When people talk about coral reefs, fishermen tend to shrug their shoulders and complain about snagged lines and torn nets. But when you talk about groupers, they suddenly sit up and pay attention. Groupers are among the economically most important fishes of the coral reef, because of their popularity as food. Yet without the coral reef there would probably be no groupers. For this reason, groupers are an extremely important indicator species and your record of their existence or non-existence during your dive tells us a lot.
The giant grouper (Epinephelus lanceolatus) is one of the largest reef-dwelling fish. It may grow to more than 270 cm and reach weights of 300 kg. Found on reefs throughout the Indo-Pacific, it occurs from the Red Sea to Hawaii, and from New Zealand to southern Japan.
A solitary inhabitant of lagoon and seaward reefs, the giant grouper ranges from depths of a few feet to at least 45 m. Large individuals are territorial and may have a “home site” they frequent. The giant grouper patrols slowly or rests quietly close to the bottom. Its mottled coloration blends with the surroundings, providing good camouflage for this large-mouthed ambush hunter. Its diet includes spiny lobsters and other large crustaceans, reef fishes, small sea turtles, and small sharks – all are swallowed whole. The giant grouper is also known locally as the Queensland groper (sic).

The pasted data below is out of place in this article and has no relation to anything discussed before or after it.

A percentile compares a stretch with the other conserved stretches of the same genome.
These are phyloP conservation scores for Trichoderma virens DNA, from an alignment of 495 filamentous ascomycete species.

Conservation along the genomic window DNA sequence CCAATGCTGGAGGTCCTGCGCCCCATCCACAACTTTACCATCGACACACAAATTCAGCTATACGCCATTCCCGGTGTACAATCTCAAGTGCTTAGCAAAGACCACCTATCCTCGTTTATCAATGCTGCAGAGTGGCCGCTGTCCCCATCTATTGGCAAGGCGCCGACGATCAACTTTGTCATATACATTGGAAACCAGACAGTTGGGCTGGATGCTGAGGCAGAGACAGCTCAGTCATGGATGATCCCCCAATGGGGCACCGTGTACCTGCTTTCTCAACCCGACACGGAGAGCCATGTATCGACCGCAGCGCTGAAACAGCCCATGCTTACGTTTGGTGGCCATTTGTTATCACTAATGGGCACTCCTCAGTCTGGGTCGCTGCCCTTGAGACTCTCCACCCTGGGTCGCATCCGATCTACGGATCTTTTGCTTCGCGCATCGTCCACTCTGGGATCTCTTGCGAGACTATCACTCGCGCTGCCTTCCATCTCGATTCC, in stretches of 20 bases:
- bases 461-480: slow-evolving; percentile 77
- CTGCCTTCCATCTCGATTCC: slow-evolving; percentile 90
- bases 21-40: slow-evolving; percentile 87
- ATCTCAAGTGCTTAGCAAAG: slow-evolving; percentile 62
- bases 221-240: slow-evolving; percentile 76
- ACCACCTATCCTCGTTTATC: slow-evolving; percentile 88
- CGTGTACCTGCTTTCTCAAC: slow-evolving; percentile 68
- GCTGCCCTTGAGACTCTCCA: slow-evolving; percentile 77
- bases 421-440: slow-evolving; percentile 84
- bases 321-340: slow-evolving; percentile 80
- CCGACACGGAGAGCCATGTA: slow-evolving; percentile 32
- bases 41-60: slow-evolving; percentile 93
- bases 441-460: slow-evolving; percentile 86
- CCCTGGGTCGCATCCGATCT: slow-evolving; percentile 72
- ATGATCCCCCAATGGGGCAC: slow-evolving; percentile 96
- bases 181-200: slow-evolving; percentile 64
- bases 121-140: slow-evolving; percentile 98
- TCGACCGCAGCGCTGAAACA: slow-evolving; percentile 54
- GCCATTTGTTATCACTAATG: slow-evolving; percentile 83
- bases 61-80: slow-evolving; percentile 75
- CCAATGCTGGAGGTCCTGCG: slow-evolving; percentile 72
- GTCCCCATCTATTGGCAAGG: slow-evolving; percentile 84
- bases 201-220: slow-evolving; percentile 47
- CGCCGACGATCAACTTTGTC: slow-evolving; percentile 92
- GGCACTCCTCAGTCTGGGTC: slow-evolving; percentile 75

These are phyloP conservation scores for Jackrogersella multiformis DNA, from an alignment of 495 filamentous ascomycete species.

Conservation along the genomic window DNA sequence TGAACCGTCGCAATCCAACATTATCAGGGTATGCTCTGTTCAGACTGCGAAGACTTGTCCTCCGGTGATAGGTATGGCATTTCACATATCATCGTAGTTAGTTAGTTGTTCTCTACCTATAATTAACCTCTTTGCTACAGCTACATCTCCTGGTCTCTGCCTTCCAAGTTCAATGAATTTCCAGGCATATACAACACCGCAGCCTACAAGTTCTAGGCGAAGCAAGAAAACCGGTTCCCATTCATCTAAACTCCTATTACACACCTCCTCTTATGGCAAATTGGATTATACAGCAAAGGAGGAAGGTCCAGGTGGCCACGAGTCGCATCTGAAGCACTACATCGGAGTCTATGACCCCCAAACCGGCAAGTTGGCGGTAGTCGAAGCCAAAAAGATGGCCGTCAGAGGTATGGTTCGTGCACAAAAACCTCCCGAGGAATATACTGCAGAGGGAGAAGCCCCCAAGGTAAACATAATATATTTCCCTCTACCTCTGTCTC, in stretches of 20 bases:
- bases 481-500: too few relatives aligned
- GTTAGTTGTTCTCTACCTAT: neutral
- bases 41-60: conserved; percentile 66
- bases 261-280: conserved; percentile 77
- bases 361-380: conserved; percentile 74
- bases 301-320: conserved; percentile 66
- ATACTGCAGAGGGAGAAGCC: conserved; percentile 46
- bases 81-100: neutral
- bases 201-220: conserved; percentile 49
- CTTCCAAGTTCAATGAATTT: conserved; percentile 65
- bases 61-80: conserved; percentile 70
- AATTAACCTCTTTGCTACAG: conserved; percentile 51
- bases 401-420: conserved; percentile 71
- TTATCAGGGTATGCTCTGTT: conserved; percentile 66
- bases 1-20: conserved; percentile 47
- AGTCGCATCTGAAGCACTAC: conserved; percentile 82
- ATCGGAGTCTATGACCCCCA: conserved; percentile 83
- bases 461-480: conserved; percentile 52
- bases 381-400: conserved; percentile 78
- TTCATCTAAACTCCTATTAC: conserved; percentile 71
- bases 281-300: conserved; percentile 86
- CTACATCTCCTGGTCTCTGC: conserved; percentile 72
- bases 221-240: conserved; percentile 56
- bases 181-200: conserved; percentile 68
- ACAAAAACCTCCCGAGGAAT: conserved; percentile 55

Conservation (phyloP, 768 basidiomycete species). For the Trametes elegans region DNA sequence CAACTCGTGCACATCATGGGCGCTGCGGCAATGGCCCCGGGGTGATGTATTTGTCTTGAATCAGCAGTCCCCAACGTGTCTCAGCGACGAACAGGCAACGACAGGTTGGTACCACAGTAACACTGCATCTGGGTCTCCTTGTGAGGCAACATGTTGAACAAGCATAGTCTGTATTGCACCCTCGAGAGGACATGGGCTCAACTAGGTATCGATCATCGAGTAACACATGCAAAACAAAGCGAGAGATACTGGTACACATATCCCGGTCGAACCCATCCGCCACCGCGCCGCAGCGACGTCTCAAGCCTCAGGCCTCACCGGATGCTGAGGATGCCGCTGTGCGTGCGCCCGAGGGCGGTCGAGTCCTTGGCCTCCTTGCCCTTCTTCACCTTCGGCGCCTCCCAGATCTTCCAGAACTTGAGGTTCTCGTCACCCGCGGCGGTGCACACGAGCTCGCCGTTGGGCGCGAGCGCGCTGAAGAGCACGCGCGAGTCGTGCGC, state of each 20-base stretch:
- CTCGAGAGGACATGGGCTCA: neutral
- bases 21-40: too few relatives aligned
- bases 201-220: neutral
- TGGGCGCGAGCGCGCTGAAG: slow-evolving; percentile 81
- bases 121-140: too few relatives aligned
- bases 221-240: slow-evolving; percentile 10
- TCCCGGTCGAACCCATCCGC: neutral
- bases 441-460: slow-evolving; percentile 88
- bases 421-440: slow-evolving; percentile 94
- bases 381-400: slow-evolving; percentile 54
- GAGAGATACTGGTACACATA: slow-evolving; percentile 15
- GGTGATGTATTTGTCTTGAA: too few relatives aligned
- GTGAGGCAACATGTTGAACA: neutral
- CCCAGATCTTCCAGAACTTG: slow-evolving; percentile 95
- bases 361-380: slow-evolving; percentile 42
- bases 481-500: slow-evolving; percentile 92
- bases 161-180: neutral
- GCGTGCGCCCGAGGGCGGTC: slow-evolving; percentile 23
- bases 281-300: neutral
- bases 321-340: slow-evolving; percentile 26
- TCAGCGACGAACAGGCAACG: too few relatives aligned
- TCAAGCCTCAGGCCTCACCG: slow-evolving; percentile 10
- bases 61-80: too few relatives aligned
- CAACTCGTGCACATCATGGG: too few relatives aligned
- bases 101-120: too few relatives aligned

Like all indicators, it is valuable if you can record the particular species you sight. However, recording the total number of groupers is just as important. The species that you may encounter in the New Zealand – Subtropical eco-region are listed below:
- Eightbar Grouper Epinephelus octofasciatus
- Giant Grouper Epinephelus lanceolatus
- Halfmoon Grouper Epinephelus rivulatus
- Saddletail Grouper Epinephelus daemelii